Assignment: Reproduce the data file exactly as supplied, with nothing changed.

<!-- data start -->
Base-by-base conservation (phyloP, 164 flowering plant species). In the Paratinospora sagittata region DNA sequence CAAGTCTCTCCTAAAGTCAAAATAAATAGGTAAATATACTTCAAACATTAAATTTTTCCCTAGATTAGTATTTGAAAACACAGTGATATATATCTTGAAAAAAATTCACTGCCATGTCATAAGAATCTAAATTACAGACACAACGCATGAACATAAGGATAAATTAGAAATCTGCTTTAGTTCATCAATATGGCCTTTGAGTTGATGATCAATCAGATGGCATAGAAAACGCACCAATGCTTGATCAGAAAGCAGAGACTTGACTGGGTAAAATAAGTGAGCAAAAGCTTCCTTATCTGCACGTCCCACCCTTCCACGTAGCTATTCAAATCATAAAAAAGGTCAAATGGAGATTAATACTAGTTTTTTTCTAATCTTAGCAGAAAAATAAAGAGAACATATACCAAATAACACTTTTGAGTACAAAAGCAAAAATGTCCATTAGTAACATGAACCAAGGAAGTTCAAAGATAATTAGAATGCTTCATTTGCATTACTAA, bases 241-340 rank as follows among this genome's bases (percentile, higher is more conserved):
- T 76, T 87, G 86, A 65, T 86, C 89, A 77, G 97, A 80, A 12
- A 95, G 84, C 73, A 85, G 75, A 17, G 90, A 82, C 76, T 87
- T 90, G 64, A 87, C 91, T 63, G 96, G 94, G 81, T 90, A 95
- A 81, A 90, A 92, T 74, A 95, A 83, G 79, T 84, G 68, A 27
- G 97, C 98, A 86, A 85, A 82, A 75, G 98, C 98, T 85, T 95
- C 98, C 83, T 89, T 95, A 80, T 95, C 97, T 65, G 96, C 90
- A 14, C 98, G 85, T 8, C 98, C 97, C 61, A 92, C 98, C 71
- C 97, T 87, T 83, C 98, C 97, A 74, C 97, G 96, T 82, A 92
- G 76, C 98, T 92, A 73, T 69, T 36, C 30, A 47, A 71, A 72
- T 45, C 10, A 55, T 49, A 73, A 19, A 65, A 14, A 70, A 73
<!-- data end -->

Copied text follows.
Base-by-base conservation (phyloP, 164 flowering plant species). In the Paratinospora sagittata region DNA sequence CAAGTCTCTCCTAAAGTCAAAATAAATAGGTAAATATACTTCAAACATTAAATTTTTCCCTAGATTAGTATTTGAAAACACAGTGATATATATCTTGAAAAAAATTCACTGCCATGTCATAAGAATCTAAATTACAGACACAACGCATGAACATAAGGATAAATTAGAAATCTGCTTTAGTTCATCAATATGGCCTTTGAGTTGATGATCAATCAGATGGCATAGAAAACGCACCAATGCTTGATCAGAAAGCAGAGACTTGACTGGGTAAAATAAGTGAGCAAAAGCTTCCTTATCTGCACGTCCCACCCTTCCACGTAGCTATTCAAATCATAAAAAAGGTCAAATGGAGATTAATACTAGTTTTTTTCTAATCTTAGCAGAAAAATAAAGAGAACATATACCAAATAACACTTTTGAGTACAAAAGCAAAAATGTCCATTAGTAACATGAACCAAGGAAGTTCAAAGATAATTAGAATGCTTCATTTGCATTACTAA, bases 241-340 rank as follows among this genome's bases (percentile, higher is more conserved):
- T 76, T 87, G 86, A 65, T 86, C 89, A 77, G 97, A 80, A 12
- A 95, G 84, C 73, A 85, G 75, A 17, G 90, A 82, C 76, T 87
- T 90, G 64, A 87, C 91, T 63, G 96, G 94, G 81, T 90, A 95
- A 81, A 90, A 92, T 74, A 95, A 83, G 79, T 84, G 68, A 27
- G 97, C 98, A 86, A 85, A 82, A 75, G 98, C 98, T 85, T 95
- C 98, C 83, T 89, T 95, A 80, T 95, C 97, T 65, G 96, C 90
- A 14, C 98, G 85, T 8, C 98, C 97, C 61, A 92, C 98, C 71
- C 97, T 87, T 83, C 98, C 97, A 74, C 97, G 96, T 82, A 92
- G 76, C 98, T 92, A 73, T 69, T 36, C 30, A 47, A 71, A 72
- T 45, C 10, A 55, T 49, A 73, A 19, A 65, A 14, A 70, A 73